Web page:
Physical abuse includes assault, slapping, punching, kicking, hair-pulling, biting, and so on. However, it also includes some potentially less obvious acts, such as physical punishments, deliberately making someone physically uncomfortable (for example removing blankets) and involuntary isolation or confinement. Finally, physical abuse could take the form of unauthorised restraint/restrictions, forcible feeding or withholding food and misuse of medication (for example, over-sedation).
Possible signs or indicators of physical abuse include:
- unexplained or inconsistent explanations for injuries
- bruising, cuts, welts, burns and/or marks on the body
- frequent injuries
- unexplained falls
- subdued or changed behaviour by the person being abuse
- signs of malnutrition
- failure to seek medical treatment or frequent changes of GP
Harry lives with his wife Geraldine. A year ago, Harry was in a road accident which left him with permanent physical disabilities. He has carers twice a day, and Geraldine takes on the caring role the rest of the time. About 6 months after he started receiving the care, the carers noticed that Harry had some bruising on his arms – Harry initially told them he had bumped them on the sides of his bed, but the bruising kept re-occurring. The carers also noticed a change in Harry’s mood and behaviour – he was more withdrawn and appeared depressed. Some days when they arrived for the morning care call, Harry was very sleepy and difficult to rouse – Geraldine would explain that Harry had been in significant pain overnight so she had to give him extra pain relief.
The manager of the care agency contacted the Local Authority safeguarding team for some guidance – she was worried about raising a safeguarding concern straightaway as she did not want the relationship the carers had developed with Harry and Geraldine to be jeopardised. The safeguarding team provided the manager with some advice, suggesting that she and a carer Harry liked/trusted attempted to hold a private conversation with him where they raise their concerns directly with him.
The manager and carer managed to speak with Harry alone at length, who disclosed that Geraldine had become increasingly impatient with him, and was grabbing his arms quite roughly when he needed moving and handling support. He said that she was also giving him significant sedation overnight because she was so tired of being disturbed by him in the night due to his pain or needing personal care.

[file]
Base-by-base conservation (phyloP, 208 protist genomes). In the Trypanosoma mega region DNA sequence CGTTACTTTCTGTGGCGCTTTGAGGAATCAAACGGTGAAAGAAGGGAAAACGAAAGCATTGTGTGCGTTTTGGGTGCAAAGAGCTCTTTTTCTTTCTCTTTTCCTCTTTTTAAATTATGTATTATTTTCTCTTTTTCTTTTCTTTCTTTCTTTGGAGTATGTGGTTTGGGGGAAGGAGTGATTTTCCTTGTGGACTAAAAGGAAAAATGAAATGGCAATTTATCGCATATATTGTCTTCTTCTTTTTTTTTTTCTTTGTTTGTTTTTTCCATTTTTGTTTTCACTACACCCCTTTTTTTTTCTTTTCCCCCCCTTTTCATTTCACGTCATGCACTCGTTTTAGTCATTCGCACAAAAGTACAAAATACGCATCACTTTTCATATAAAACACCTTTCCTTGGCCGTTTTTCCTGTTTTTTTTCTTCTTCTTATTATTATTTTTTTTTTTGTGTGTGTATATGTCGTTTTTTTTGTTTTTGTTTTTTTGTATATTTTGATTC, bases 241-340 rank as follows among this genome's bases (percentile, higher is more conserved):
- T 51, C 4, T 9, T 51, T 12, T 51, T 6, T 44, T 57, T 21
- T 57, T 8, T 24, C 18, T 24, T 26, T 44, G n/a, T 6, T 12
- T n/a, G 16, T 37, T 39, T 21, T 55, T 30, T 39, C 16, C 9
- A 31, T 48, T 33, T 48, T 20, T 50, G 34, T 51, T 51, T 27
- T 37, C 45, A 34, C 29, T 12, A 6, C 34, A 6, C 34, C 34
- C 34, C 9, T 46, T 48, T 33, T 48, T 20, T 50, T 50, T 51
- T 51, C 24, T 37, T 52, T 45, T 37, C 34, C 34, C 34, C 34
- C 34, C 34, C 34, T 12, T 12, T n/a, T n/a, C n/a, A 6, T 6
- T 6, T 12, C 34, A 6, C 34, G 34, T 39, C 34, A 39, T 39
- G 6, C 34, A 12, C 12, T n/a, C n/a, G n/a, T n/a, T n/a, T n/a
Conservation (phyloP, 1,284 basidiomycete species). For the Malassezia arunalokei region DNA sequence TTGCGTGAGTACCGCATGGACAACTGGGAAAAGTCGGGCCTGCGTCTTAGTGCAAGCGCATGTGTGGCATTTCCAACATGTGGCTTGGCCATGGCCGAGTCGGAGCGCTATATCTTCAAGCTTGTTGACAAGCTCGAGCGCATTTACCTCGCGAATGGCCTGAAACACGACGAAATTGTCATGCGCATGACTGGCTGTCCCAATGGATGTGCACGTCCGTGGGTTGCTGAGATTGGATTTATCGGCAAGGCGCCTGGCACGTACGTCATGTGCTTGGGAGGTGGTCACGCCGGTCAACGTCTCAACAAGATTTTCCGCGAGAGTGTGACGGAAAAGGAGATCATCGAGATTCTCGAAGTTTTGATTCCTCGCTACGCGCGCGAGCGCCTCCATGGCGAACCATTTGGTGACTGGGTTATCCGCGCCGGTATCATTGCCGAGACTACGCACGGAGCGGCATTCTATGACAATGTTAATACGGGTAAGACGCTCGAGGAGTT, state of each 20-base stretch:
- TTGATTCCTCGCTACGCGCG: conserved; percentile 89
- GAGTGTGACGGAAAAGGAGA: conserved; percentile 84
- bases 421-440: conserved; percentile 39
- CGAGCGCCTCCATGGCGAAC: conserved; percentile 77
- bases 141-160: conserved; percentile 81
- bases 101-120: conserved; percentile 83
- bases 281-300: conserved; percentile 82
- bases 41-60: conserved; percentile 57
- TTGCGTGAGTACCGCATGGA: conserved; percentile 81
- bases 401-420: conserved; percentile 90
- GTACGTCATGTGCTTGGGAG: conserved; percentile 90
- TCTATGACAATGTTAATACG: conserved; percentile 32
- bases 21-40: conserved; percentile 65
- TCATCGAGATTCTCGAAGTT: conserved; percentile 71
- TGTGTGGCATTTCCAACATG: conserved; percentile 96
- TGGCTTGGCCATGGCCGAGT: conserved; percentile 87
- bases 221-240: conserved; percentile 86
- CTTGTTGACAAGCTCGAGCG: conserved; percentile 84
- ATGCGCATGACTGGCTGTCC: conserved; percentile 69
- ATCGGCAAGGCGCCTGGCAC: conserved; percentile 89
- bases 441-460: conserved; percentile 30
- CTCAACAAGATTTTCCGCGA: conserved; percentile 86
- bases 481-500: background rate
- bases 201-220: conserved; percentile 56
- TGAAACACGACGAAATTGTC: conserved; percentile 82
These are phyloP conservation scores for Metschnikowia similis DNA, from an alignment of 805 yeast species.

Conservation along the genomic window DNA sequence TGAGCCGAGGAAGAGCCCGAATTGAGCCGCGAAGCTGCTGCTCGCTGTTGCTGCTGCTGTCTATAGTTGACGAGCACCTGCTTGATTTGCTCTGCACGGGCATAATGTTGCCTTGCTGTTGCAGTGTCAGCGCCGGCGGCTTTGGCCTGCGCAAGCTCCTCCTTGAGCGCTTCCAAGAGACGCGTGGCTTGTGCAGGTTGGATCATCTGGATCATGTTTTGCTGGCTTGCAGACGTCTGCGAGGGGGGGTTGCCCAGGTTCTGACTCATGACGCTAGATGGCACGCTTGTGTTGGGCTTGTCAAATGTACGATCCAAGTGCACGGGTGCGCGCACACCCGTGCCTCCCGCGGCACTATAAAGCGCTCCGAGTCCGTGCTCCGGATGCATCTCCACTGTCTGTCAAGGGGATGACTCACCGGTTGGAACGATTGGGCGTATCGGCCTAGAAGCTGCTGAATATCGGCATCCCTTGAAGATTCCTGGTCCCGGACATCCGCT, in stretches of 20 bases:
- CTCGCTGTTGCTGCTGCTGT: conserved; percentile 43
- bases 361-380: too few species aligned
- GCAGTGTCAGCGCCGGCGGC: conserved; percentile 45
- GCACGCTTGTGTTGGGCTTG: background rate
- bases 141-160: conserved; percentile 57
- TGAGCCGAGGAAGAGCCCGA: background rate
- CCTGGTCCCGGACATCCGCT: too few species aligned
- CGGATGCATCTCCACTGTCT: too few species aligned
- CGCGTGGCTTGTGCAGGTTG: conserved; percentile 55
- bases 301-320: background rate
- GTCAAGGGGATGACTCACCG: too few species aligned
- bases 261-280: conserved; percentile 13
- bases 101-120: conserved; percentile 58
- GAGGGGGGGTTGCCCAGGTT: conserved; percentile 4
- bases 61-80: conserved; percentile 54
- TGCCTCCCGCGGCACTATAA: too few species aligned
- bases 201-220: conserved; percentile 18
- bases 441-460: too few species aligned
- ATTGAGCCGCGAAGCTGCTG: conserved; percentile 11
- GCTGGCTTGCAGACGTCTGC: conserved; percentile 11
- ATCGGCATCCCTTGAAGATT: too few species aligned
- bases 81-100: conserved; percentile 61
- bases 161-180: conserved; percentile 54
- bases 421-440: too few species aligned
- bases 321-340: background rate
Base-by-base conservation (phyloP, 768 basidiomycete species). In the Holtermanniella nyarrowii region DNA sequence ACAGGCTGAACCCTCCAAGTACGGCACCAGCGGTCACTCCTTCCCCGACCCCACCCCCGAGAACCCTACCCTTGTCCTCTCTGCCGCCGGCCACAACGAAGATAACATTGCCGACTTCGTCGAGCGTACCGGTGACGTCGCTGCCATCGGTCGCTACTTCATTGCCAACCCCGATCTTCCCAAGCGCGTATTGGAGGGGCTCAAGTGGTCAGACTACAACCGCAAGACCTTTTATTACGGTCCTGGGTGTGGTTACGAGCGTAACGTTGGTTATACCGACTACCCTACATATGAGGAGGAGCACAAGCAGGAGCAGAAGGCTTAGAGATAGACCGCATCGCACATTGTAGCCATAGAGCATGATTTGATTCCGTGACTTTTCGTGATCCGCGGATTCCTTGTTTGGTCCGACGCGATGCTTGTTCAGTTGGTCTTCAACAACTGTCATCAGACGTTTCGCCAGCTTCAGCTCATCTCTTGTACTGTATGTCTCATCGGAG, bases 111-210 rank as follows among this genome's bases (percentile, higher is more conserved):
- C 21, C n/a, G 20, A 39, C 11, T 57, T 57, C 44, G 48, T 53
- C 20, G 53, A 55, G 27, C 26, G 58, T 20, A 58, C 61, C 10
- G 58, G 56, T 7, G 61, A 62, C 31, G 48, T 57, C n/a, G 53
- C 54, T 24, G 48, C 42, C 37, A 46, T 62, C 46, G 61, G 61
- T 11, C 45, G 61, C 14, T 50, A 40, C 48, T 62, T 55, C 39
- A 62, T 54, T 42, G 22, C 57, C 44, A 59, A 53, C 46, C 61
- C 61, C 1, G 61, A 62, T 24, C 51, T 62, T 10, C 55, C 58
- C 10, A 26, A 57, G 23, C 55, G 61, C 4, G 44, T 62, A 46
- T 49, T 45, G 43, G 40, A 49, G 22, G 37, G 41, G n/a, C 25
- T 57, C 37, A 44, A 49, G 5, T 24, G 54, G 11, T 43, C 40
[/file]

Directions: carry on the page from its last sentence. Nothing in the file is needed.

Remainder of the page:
Harry agreed to support from the safeguarding team, but was keen to stress that he did not want Geraldine to know and did not want her to get into trouble. A safeguarding social worker came to speak to Harry in private in order to find out what he wanted to happen. Harry said he wanted Geraldine to get more support and some time for herself, as he felt that what was happening was a result of the strain and pressure on her. The social worker offered Geraldine the opportunity to meet with a carer support worker and to have a Carer’s Assessment. Geraldine now meets with the support worker regularly to chat and offload, and also receives a carer’s grant which she uses for health and wellbeing therapies. Harry and Geraldine also agreed to an additional care call overnight several times a week, so that Geraldine’s sleep would be less disturbed.
After a few weeks, Harry reported that the situation at home was much improved for both him and Geraldine, and said he would be happy for the safeguarding support to come to an end. The social worker gave Harry advice on how to get back in touch if he experiences similar difficulties again in the future.